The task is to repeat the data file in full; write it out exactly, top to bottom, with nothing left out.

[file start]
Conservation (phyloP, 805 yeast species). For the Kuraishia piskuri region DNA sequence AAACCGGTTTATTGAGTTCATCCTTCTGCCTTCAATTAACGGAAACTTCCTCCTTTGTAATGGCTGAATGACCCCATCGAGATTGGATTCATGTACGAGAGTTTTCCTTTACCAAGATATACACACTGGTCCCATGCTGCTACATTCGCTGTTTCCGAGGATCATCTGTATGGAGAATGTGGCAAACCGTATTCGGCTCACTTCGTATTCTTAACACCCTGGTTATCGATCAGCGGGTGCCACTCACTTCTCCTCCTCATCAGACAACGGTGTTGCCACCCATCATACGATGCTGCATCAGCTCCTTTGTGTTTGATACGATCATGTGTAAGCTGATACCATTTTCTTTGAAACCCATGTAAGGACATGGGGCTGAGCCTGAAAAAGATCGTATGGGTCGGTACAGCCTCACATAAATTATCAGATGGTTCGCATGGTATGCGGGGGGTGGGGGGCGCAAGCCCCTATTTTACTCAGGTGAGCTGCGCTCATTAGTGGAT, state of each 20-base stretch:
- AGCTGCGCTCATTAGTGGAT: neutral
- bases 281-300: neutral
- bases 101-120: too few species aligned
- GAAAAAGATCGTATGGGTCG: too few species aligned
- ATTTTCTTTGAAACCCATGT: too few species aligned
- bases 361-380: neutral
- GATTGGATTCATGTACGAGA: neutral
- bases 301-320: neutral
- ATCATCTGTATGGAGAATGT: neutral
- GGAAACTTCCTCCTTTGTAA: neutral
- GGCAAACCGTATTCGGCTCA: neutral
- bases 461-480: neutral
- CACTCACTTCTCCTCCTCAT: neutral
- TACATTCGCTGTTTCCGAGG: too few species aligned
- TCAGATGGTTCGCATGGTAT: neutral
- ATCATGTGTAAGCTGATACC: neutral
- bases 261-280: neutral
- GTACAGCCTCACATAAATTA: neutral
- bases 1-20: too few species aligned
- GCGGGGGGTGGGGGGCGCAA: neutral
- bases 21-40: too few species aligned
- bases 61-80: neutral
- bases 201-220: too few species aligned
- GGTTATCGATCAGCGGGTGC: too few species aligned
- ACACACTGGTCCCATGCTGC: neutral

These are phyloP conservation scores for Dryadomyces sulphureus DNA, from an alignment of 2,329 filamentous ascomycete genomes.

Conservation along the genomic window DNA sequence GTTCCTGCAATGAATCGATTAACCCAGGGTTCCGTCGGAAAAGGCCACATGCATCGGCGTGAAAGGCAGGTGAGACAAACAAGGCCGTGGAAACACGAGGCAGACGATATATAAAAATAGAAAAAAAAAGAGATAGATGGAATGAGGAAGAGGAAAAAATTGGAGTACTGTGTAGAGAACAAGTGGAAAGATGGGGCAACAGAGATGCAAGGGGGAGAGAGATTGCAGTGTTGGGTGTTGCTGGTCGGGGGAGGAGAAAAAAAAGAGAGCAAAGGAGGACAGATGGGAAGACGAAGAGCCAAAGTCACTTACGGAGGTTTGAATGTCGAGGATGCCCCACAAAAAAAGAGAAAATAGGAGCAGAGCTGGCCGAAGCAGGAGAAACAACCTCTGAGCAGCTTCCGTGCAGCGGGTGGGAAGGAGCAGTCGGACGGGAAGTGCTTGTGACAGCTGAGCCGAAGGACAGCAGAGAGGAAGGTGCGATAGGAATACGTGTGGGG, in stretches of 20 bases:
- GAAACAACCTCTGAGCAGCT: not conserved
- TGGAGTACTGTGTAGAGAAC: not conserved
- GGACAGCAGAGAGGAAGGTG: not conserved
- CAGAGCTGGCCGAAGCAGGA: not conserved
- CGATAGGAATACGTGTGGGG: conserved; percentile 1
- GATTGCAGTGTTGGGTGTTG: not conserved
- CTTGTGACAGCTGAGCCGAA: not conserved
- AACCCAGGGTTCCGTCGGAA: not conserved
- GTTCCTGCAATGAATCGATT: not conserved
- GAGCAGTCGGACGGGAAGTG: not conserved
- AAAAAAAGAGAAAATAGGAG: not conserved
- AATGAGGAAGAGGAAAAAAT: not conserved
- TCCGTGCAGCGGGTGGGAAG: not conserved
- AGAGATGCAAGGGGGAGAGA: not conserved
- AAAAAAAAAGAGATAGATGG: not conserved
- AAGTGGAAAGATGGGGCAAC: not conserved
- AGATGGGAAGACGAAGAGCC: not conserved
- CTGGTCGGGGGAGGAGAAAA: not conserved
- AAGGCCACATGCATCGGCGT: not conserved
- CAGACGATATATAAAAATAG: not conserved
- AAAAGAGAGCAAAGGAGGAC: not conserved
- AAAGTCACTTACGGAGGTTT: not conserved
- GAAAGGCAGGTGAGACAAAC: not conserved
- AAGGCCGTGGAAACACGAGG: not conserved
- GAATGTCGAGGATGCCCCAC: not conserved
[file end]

Conservation (phyloP, 805 yeast species). For the Kuraishia piskuri region DNA sequence AAACCGGTTTATTGAGTTCATCCTTCTGCCTTCAATTAACGGAAACTTCCTCCTTTGTAATGGCTGAATGACCCCATCGAGATTGGATTCATGTACGAGAGTTTTCCTTTACCAAGATATACACACTGGTCCCATGCTGCTACATTCGCTGTTTCCGAGGATCATCTGTATGGAGAATGTGGCAAACCGTATTCGGCTCACTTCGTATTCTTAACACCCTGGTTATCGATCAGCGGGTGCCACTCACTTCTCCTCCTCATCAGACAACGGTGTTGCCACCCATCATACGATGCTGCATCAGCTCCTTTGTGTTTGATACGATCATGTGTAAGCTGATACCATTTTCTTTGAAACCCATGTAAGGACATGGGGCTGAGCCTGAAAAAGATCGTATGGGTCGGTACAGCCTCACATAAATTATCAGATGGTTCGCATGGTATGCGGGGGGTGGGGGGCGCAAGCCCCTATTTTACTCAGGTGAGCTGCGCTCATTAGTGGAT, state of each 20-base stretch:
- AGCTGCGCTCATTAGTGGAT: neutral
- bases 281-300: neutral
- bases 101-120: too few species aligned
- GAAAAAGATCGTATGGGTCG: too few species aligned
- ATTTTCTTTGAAACCCATGT: too few species aligned
- bases 361-380: neutral
- GATTGGATTCATGTACGAGA: neutral
- bases 301-320: neutral
- ATCATCTGTATGGAGAATGT: neutral
- GGAAACTTCCTCCTTTGTAA: neutral
- GGCAAACCGTATTCGGCTCA: neutral
- bases 461-480: neutral
- CACTCACTTCTCCTCCTCAT: neutral
- TACATTCGCTGTTTCCGAGG: too few species aligned
- TCAGATGGTTCGCATGGTAT: neutral
- ATCATGTGTAAGCTGATACC: neutral
- bases 261-280: neutral
- GTACAGCCTCACATAAATTA: neutral
- bases 1-20: too few species aligned
- GCGGGGGGTGGGGGGCGCAA: neutral
- bases 21-40: too few species aligned
- bases 61-80: neutral
- bases 201-220: too few species aligned
- GGTTATCGATCAGCGGGTGC: too few species aligned
- ACACACTGGTCCCATGCTGC: neutral

These are phyloP conservation scores for Dryadomyces sulphureus DNA, from an alignment of 2,329 filamentous ascomycete genomes.

Conservation along the genomic window DNA sequence GTTCCTGCAATGAATCGATTAACCCAGGGTTCCGTCGGAAAAGGCCACATGCATCGGCGTGAAAGGCAGGTGAGACAAACAAGGCCGTGGAAACACGAGGCAGACGATATATAAAAATAGAAAAAAAAAGAGATAGATGGAATGAGGAAGAGGAAAAAATTGGAGTACTGTGTAGAGAACAAGTGGAAAGATGGGGCAACAGAGATGCAAGGGGGAGAGAGATTGCAGTGTTGGGTGTTGCTGGTCGGGGGAGGAGAAAAAAAAGAGAGCAAAGGAGGACAGATGGGAAGACGAAGAGCCAAAGTCACTTACGGAGGTTTGAATGTCGAGGATGCCCCACAAAAAAAGAGAAAATAGGAGCAGAGCTGGCCGAAGCAGGAGAAACAACCTCTGAGCAGCTTCCGTGCAGCGGGTGGGAAGGAGCAGTCGGACGGGAAGTGCTTGTGACAGCTGAGCCGAAGGACAGCAGAGAGGAAGGTGCGATAGGAATACGTGTGGGG, in stretches of 20 bases:
- GAAACAACCTCTGAGCAGCT: not conserved
- TGGAGTACTGTGTAGAGAAC: not conserved
- GGACAGCAGAGAGGAAGGTG: not conserved
- CAGAGCTGGCCGAAGCAGGA: not conserved
- CGATAGGAATACGTGTGGGG: conserved; percentile 1
- GATTGCAGTGTTGGGTGTTG: not conserved
- CTTGTGACAGCTGAGCCGAA: not conserved
- AACCCAGGGTTCCGTCGGAA: not conserved
- GTTCCTGCAATGAATCGATT: not conserved
- GAGCAGTCGGACGGGAAGTG: not conserved
- AAAAAAAGAGAAAATAGGAG: not conserved
- AATGAGGAAGAGGAAAAAAT: not conserved
- TCCGTGCAGCGGGTGGGAAG: not conserved
- AGAGATGCAAGGGGGAGAGA: not conserved
- AAAAAAAAAGAGATAGATGG: not conserved
- AAGTGGAAAGATGGGGCAAC: not conserved
- AGATGGGAAGACGAAGAGCC: not conserved
- CTGGTCGGGGGAGGAGAAAA: not conserved
- AAGGCCACATGCATCGGCGT: not conserved
- CAGACGATATATAAAAATAG: not conserved
- AAAAGAGAGCAAAGGAGGAC: not conserved
- AAAGTCACTTACGGAGGTTT: not conserved
- GAAAGGCAGGTGAGACAAAC: not conserved
- AAGGCCGTGGAAACACGAGG: not conserved
- GAATGTCGAGGATGCCCCAC: not conserved